As I’m writing this note in the middle of February, Nor’easter Pax is dumping several inches of snow on the East Coast. I know you hardy souls in the North and upper Midwest look with pity on those of us who quake at the thought of 2 inches of snow, let alone a foot. But alas, the weatherman called for a foot and I believe we’ll get it.

Fortunately, spring is just around the corner. Another bright spot for us here at ProSales is the addition of assistant editor Tim Regan. He comes to us from Northern Virginia Magazine, where he covered arts and entertainment throughout the region. He was also a staff writer for Groupon, where he wrote copy for a variety of businesses. In his short time at ProSales, he’s covered some interesting stories, particularly the on-going effort by some in the U.S. Congress to deal with high flood insurance premiums which may have a devastating effect on the ability of homeowners to recover from natural disasters.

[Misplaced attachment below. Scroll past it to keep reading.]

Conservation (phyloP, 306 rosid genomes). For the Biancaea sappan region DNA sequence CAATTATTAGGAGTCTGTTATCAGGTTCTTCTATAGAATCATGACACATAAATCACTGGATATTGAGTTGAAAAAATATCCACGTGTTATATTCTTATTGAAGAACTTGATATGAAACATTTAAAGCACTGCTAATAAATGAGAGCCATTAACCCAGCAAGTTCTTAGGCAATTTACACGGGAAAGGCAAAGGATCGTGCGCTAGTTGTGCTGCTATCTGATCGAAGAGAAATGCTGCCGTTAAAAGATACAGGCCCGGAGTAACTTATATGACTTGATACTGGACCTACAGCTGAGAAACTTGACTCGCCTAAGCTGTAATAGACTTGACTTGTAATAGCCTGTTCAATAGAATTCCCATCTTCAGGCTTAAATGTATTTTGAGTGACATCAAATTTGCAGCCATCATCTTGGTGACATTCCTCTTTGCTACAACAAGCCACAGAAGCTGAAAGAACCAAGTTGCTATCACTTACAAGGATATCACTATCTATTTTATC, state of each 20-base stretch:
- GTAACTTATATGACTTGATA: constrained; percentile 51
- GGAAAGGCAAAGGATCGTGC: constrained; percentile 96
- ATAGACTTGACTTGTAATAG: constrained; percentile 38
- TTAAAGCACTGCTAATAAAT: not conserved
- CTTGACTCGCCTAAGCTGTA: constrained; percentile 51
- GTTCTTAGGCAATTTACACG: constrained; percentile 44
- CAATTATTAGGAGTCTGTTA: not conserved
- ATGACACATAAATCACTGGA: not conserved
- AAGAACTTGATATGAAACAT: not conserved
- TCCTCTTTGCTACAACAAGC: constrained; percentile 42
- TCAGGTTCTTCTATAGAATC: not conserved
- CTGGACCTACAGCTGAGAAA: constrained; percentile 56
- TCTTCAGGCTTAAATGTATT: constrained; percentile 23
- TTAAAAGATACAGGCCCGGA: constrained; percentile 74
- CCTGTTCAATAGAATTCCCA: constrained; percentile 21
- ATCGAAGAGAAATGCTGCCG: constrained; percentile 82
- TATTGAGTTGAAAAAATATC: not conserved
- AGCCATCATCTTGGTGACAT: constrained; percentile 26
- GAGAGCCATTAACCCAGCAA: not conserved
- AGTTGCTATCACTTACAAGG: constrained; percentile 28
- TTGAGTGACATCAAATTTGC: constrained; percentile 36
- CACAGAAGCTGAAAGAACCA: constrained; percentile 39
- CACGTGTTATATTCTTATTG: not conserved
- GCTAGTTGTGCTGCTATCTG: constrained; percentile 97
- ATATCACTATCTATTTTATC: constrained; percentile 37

Apart from his savvy as a journalist, Tim has another set of skills that commended his new boss: He makes beer. This, along with his abundance of other talents, certainly placed him higher on the list than the competition for the job.

Suffice it to say, we’re glad to have Tim with us, and you’ll have an opportunity to meet him in the coming weeks and months. In particular, you’ll hear from him as he shepherds our annual ProSales 100 Survey. In the coming weeks, we’ll be sending out forms to collect the data that we use to compile this detailed look at the LBM industry.

Having gone through a several month’s long process of interviewing candidates before settling on Tim as our new assistant editor, I’m keenly aware of the challenges faced by many in the LBM industry as you search for talent. One thing I’ve heard consistently in my travels is that many of you are having a tough time recruiting staff.

This issue of ProSales takes a look at that dilemma from the perspective of building the next generation of LBM leadership. Where will we find the young people to fill the general manager, CFO, CEO, and VP posts as our increasingly aging ranks retire? And, once we find them, how do we train them? What skills do they need to take the reins in the coming years?

We don’t have all the answers, but we do have a starting point for discussions, and I look forward to getting feedback from you on the challenges we face as an industry.